Halitosis & Dental Care
Although it might be right under their noses, some people aren't aware that they have offensive breath. Bad breath, or halitosis (pronounced 'hal-i-toe-sis') is an unpleasant condition that often is cause for embarrassment.
Causes of Bad Breath
Certain foods, tobacco, alcohol and some prescription or over-the-counter drugs may cause mouth odours. In a small percentage of cases, bad breath may have a systemic origin (something that affects the body generally) such as respiratory tract condition or other ailments.
However, a major source of bad breath in healthy people is microbial deposits on the tongue especially the back of the tongue where a bacterial coating harbours organisms and debris that contribute to bad breath. Some studies have shown that simply brushing the tongue reduced bad breath measurements by 70 percent.
Food stuck between teeth, around the gums and on the tongue may leave an unpleasant odour as it decays. Dentures that are not cleaned properly also can harbour odour causing food and bacteria.
Certain foods such as garlic and onions contribute to objectionable breath because they contain odour causing compounds. When these compounds enter the bloodstream, they are transferred to the lungs where they are exhaled. Using mouthwash temporarily masks mouth odour. Few studies have examined the long term effectiveness of a particular mouthwash on reducing bad breath.
Periodontal disease, a condition in which bacteria attack the tissues that surround and support teeth may play a role in creating bad breath.
Dry mouth, or xerostomia (pronounced 'zero-stov-me-uh'), is another condition that can cause bad breath. Under normal conditions, saliva removes many particles that cause odour. Dry mouth occurs when the flow of saliva decreases. Some medications, salivary gland problems or continuous mouth breathing also may contribute to bad breath. If you have dry mouth, our participating dentists may prescribe artificial saliva or suggest using sugarless lollies and increasing your fluid intake.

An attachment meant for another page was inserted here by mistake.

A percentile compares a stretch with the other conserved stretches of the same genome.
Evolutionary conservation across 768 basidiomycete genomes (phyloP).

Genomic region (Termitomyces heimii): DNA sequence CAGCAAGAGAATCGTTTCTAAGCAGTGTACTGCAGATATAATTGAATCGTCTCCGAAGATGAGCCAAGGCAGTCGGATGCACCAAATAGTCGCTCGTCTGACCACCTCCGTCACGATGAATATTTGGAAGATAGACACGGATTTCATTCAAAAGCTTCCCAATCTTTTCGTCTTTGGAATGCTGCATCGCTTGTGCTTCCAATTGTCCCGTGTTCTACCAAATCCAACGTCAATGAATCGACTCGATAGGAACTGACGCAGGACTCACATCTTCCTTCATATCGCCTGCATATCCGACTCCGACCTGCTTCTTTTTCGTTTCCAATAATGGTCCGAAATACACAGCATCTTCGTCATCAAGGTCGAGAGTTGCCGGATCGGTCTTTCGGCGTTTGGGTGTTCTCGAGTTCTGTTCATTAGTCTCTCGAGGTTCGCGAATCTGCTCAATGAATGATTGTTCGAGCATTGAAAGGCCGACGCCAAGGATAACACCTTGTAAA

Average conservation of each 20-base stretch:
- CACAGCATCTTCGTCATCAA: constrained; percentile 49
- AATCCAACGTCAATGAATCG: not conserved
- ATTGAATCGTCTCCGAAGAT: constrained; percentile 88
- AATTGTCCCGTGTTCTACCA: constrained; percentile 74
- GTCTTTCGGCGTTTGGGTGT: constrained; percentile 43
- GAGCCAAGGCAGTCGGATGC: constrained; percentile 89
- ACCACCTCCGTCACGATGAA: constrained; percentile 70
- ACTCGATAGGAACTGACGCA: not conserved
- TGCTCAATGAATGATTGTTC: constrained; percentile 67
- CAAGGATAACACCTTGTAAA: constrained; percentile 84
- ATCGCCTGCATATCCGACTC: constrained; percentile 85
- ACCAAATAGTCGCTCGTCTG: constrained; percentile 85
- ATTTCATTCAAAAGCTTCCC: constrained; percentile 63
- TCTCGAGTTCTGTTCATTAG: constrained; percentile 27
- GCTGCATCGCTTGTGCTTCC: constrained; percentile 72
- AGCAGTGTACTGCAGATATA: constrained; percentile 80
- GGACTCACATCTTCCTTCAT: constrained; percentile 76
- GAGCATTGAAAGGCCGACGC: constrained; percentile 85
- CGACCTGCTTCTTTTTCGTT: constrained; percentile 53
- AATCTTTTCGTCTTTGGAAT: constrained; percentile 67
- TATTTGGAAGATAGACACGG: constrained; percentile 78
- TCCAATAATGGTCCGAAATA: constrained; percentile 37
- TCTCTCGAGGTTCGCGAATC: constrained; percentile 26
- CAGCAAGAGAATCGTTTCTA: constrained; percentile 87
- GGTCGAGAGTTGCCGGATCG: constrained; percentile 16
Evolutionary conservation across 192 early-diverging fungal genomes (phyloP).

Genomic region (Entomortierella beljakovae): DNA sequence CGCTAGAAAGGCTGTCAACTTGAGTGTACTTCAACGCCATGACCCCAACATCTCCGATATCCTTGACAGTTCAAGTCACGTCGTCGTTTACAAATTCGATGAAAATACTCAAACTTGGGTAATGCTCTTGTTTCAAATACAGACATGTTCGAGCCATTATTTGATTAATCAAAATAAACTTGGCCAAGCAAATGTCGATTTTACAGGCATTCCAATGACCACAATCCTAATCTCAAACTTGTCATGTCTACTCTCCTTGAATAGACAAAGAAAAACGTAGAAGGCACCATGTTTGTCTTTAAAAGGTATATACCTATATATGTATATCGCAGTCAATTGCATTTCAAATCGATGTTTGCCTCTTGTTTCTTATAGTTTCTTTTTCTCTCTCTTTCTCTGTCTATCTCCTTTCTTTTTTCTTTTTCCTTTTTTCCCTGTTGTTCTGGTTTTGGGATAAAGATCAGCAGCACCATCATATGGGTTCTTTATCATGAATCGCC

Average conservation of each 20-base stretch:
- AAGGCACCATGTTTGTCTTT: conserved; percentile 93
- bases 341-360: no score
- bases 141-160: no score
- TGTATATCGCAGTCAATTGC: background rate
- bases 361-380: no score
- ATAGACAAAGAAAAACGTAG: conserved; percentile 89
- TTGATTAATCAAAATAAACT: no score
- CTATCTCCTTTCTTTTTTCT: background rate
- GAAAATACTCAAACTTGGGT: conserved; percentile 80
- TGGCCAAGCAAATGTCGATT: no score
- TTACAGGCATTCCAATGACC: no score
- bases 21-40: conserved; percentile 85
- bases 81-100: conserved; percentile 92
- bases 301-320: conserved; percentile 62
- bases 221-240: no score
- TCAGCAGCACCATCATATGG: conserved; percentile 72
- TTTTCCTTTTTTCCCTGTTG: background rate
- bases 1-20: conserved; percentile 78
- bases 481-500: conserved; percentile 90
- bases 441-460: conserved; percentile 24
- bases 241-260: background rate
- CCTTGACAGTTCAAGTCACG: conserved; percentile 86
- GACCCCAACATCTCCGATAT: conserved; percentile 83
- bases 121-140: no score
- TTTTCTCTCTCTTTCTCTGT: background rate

Tobacco products cause bad breath, stain teeth and irritate tissues.
If our participating dentists rule out the above causes and you practice good oral hygiene including thorough tongue brushing, bad breath may be the result of a local infection in the respiratory tract (nose, throat, windpipe, lungs), chronic sinusitis, postnasal drip, chronic bronchitis, diabetes, gastrointestinal disturbance, or a liver or kidney ailment. If your mouth is healthy, you may be referred to your family doctor or a specialist to determine the cause of your bad breath.
Tips for Controlling Bad Breath
- Maintain a healthy smile. Schedule regular dental visits. If you are concerned that you have constant bad breath, keep a log of what you eat.
- Make a list of over-the-counter and prescribed medications that you take and bring it to your next check up. Let our approved dentists know if you've had any surgery or illness or whether your medical history has changed since your last visit. And avoid constant use of breath mints and other hard lollies containing sugar which may cause tooth decay.
- Look for oral hygiene products that display the Australian Dental Association seal of acceptance. Brush twice a day with fluoride toothpaste and take time to brush your tongue. Once a day, use floss or another interdental cleaner to clean between teeth. If you wear removable dentures, take them out at night. Clean them thoroughly before replacing the next morning.
- If you need extra help in controlling plaque, our participating dentists may recommend using a special antimicrobial mouthrinse. A fluoride mouthrinse used along with brushing and flossing can help prevent tooth decay.
- If you're concerned about bad breath, talk with our approved dentists. He or she can help you identify the cause and if it's due to an oral condition, develop a treatment plan to help eliminate it.